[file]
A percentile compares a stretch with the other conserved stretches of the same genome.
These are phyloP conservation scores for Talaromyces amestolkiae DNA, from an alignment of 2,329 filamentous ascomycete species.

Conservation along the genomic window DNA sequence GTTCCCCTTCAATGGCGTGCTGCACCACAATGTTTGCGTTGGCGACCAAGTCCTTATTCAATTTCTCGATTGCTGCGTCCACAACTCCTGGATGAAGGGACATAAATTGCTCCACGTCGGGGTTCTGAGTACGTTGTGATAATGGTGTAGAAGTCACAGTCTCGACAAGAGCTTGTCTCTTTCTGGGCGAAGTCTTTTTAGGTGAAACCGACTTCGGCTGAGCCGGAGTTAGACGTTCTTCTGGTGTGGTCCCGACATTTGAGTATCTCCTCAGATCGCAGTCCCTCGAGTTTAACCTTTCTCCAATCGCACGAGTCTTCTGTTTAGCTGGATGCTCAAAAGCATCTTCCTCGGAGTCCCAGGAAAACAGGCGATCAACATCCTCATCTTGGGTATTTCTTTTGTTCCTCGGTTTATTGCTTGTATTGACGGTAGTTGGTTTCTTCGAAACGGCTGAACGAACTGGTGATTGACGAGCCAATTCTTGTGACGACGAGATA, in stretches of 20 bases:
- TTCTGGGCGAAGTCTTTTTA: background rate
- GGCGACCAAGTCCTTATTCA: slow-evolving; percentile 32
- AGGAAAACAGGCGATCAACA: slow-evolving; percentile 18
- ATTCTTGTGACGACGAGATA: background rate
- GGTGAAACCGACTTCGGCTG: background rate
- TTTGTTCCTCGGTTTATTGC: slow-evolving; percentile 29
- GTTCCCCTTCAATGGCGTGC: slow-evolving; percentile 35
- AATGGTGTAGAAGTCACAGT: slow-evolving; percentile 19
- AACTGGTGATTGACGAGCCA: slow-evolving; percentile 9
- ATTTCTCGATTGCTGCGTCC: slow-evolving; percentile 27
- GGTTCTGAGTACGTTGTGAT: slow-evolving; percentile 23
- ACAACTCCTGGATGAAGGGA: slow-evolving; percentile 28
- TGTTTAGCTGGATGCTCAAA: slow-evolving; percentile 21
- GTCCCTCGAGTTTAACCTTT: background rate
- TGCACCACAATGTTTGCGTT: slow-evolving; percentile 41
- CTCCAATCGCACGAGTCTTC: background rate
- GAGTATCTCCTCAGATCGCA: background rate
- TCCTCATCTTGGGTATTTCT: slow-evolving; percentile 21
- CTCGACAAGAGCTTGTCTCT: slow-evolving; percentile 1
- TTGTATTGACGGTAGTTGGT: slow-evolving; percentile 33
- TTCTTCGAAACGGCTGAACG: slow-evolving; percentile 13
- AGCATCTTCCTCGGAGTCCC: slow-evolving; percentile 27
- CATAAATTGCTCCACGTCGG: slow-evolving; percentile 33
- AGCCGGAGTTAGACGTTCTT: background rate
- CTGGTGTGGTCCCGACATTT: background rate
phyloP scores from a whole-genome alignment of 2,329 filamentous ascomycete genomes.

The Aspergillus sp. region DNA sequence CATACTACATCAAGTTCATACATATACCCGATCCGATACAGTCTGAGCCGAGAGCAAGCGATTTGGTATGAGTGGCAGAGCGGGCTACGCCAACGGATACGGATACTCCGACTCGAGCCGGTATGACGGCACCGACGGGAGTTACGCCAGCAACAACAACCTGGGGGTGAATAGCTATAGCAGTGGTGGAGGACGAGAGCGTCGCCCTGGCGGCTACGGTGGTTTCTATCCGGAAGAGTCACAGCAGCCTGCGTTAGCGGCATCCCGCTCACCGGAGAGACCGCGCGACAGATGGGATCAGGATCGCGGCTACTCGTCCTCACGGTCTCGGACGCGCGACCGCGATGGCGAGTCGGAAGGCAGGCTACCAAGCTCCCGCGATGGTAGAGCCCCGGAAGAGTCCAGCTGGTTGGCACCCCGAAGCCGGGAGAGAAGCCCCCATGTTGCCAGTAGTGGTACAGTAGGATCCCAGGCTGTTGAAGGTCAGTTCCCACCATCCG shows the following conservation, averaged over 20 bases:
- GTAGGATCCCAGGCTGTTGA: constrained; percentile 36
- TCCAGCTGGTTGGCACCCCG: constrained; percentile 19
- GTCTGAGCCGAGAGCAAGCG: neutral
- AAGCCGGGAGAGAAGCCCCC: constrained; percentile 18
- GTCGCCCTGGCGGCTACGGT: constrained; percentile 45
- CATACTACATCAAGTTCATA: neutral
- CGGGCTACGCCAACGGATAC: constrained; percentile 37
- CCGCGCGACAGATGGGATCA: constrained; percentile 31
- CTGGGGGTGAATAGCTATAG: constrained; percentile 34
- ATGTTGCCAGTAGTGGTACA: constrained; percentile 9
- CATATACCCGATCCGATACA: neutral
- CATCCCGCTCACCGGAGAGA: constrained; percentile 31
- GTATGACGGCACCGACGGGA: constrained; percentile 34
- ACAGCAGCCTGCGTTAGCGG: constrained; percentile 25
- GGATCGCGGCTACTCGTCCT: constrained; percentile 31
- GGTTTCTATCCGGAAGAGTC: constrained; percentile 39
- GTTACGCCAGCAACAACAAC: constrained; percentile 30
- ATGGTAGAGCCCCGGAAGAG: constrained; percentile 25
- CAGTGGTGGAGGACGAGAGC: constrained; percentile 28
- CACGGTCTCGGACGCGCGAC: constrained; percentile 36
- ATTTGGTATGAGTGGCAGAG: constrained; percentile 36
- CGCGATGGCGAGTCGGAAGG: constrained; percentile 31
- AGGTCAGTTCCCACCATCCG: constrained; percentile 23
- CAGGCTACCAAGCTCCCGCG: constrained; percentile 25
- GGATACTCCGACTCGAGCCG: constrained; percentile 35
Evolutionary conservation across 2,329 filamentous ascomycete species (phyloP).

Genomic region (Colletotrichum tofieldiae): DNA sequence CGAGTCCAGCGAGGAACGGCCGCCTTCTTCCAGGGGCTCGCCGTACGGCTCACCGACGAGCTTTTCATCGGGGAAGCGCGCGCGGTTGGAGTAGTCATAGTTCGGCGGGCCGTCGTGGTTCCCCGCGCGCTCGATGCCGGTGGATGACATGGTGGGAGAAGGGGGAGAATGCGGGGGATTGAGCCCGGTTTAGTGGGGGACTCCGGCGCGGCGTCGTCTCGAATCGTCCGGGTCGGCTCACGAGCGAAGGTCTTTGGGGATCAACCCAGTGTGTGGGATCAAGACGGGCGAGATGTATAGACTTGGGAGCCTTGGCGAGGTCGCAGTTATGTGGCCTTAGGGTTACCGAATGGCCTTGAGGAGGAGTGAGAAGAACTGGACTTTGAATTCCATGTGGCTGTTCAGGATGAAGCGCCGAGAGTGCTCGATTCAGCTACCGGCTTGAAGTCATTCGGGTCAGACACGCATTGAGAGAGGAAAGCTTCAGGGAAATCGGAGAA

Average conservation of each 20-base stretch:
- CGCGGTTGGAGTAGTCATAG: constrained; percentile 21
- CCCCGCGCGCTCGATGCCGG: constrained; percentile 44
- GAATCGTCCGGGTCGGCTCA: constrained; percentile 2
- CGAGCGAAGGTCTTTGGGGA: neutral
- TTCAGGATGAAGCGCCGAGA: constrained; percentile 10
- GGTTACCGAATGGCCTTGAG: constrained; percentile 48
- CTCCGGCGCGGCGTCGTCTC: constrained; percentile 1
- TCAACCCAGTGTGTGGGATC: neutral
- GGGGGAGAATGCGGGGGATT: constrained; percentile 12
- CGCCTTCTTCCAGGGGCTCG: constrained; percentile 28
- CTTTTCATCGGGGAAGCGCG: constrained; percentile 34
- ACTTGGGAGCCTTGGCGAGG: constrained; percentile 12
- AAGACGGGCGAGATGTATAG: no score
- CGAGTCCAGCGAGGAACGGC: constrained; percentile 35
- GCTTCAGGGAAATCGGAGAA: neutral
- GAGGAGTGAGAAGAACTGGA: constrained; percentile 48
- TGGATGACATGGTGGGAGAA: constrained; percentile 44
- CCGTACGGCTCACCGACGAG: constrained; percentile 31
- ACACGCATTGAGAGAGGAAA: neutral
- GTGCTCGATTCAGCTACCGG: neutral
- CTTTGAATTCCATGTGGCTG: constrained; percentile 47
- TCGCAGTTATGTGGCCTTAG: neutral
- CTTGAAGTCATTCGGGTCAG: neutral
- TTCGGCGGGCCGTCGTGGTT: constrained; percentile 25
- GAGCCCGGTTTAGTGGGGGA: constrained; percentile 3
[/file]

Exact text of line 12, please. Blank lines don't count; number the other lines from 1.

- AACTGGTGATTGACGAGCCA: slow-evolving; percentile 9